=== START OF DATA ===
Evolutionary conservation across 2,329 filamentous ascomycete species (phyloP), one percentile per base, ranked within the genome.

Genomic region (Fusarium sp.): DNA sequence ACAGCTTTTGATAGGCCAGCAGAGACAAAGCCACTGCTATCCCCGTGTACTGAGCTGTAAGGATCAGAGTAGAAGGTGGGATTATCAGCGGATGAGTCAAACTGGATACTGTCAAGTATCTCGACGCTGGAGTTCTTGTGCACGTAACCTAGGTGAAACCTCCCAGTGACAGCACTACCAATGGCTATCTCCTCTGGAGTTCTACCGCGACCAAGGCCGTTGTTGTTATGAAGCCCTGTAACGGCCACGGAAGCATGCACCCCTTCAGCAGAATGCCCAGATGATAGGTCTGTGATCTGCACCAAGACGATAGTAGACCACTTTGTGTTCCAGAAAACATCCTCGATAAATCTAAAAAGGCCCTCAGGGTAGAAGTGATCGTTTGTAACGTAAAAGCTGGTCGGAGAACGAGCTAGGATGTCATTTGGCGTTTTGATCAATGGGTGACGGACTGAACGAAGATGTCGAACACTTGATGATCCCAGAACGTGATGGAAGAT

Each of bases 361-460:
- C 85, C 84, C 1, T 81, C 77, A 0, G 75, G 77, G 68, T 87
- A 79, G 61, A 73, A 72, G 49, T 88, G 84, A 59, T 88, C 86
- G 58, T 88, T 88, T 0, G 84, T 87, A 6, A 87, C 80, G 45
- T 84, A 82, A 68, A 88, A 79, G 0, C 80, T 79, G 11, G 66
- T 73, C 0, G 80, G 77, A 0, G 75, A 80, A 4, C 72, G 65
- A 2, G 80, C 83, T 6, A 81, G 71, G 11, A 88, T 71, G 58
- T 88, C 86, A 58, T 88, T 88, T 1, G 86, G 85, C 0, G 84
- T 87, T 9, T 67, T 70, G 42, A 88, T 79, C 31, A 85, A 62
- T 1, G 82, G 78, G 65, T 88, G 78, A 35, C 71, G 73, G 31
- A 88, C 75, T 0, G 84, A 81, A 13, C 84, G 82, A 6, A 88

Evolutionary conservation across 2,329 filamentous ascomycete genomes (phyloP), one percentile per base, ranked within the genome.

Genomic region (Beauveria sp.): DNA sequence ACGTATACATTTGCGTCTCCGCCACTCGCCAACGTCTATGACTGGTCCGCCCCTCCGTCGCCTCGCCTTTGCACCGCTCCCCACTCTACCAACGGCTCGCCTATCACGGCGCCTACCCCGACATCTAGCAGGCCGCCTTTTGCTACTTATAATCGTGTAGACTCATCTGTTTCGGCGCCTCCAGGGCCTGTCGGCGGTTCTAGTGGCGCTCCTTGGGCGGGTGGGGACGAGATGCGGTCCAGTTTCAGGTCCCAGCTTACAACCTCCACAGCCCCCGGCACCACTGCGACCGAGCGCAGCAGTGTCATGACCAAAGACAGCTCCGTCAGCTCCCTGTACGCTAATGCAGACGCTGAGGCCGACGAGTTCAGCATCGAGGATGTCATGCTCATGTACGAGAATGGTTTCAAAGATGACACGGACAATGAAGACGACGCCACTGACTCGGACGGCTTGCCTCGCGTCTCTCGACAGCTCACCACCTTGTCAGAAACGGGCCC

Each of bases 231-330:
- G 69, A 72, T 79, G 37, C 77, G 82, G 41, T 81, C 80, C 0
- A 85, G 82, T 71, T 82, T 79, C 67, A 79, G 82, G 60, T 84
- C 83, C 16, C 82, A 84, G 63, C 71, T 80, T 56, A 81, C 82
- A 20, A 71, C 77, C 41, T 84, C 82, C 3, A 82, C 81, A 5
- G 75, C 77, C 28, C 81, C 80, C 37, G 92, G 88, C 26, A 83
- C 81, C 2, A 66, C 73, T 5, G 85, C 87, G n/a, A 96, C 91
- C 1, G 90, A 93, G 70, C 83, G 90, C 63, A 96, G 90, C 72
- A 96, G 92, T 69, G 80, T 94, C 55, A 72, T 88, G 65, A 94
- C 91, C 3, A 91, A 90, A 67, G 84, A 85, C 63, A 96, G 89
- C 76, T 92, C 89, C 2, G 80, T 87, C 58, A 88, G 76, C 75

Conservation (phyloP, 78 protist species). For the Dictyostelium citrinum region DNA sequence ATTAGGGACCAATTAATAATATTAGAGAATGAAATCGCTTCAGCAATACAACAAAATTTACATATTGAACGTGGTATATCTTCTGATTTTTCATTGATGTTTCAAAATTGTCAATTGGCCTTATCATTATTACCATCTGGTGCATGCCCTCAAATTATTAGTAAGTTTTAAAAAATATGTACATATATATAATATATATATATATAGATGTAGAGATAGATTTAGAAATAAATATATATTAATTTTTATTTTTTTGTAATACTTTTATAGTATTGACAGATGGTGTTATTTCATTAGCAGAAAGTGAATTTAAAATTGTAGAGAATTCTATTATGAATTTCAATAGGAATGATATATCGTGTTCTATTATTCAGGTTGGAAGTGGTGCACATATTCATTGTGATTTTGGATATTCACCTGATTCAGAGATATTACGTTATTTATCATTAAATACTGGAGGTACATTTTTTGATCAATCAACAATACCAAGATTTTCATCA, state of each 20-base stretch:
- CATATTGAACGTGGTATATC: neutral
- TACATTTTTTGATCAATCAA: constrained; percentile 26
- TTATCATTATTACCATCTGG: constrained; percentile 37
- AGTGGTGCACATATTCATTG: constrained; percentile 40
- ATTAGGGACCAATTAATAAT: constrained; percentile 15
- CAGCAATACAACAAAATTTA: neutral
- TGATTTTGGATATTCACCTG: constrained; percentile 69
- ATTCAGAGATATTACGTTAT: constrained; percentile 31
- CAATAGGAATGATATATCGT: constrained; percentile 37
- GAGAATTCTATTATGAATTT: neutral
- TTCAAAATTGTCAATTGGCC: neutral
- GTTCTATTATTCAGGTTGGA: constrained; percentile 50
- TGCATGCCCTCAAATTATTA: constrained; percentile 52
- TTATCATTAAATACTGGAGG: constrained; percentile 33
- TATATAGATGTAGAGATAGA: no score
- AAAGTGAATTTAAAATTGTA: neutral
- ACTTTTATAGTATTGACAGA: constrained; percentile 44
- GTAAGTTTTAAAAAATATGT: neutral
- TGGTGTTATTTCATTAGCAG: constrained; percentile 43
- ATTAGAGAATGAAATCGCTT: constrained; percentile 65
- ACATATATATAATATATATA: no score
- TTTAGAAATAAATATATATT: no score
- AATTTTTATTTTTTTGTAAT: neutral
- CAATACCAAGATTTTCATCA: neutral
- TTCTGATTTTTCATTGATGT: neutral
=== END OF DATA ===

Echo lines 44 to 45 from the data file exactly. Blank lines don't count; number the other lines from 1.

- ACTTTTATAGTATTGACAGA: constrained; percentile 44
- GTAAGTTTTAAAAAATATGT: neutral